I could go on about the brilliance of this soundtrack, including Alice Cooper's cult-like cover of "Because" where he sings out the lyrics for three syllables too long. There's even more conventional covers in Aerosmith's "Come Together," which is the most in keeping with the original, just with Steven Tyler's raspy voice. Still, this is a vaudeville of performances that coalesce in a wonderful dedication to The Beatles. Again, the story may be too dull and Frampton or any one Bee Gee may not be great actors, but it's such a wonderful experience of creativity that if nothing else, it leaves an impression. It's what The Beatles did best. They pushed boundaries when it came to sensibility, and no film has better captured that (outside of their own run) better than Sgt. Pepper's Lonely Hearts Club Band. It's trippy, just like The Beatles. It is creative, just like The Beatles. It tries to reinvent the wheel, just like The Beatles.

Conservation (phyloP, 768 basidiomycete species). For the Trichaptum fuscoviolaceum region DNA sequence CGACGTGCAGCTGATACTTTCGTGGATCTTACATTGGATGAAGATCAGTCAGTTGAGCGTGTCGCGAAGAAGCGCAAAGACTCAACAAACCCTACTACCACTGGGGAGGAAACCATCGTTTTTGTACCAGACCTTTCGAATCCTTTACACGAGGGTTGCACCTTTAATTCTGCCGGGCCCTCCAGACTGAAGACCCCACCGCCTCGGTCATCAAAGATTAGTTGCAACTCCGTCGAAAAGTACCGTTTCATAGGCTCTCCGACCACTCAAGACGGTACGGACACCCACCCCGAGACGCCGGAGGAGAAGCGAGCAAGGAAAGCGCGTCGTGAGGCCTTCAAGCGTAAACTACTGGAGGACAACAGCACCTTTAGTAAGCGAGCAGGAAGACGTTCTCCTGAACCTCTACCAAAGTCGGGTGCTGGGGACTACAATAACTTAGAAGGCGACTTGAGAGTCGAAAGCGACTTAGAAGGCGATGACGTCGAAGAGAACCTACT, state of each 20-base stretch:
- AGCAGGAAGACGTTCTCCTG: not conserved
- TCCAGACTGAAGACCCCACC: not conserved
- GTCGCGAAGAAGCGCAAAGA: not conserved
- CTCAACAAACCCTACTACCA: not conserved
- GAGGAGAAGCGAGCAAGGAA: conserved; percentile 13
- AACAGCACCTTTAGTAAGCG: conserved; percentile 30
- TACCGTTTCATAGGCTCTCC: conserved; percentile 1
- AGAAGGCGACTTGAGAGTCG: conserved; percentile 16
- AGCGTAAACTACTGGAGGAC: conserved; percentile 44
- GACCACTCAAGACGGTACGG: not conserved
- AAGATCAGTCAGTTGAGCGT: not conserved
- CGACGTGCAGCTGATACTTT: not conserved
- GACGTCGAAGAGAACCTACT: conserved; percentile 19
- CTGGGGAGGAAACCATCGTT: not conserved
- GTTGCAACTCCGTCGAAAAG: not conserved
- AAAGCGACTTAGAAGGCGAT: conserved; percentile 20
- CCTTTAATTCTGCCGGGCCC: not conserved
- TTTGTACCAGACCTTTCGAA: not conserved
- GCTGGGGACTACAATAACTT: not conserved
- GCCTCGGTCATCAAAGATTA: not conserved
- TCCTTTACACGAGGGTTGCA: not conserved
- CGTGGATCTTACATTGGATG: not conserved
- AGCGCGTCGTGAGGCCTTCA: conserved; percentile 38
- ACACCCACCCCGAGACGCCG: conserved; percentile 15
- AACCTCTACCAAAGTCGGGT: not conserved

I suppose it is difficult to disassociate soundtrack from movie, but I would like to encourage readers to just listen to any of this film's many covers. They're all brilliant in their own way, capturing a curious tic about The Beatles that works either in comedy, somberness, or plot development. Maybe it doesn't have the best movie around it, but I do think that it has the atmosphere down pretty well. It's a film that tries to do something fun with the music and inspires people to be creative. It doesn't always work, but you don't become icons by being too serious. You don't get a superhero character named after one of your songs (Guardians of the Galaxy's Rocket Raccoon is a deliberate reference to "Rocky Raccoon"). The Beatles are fun. Across the Universe is not. Even if Sgt. Pepper's Lonely Hearts Club Band isn't the greatest movie, it's still a great experience to hear the strangest group of singers imaginable cover The Beatles. You're not getting that anywhere else. Just stop taking yourself so seriously, okay?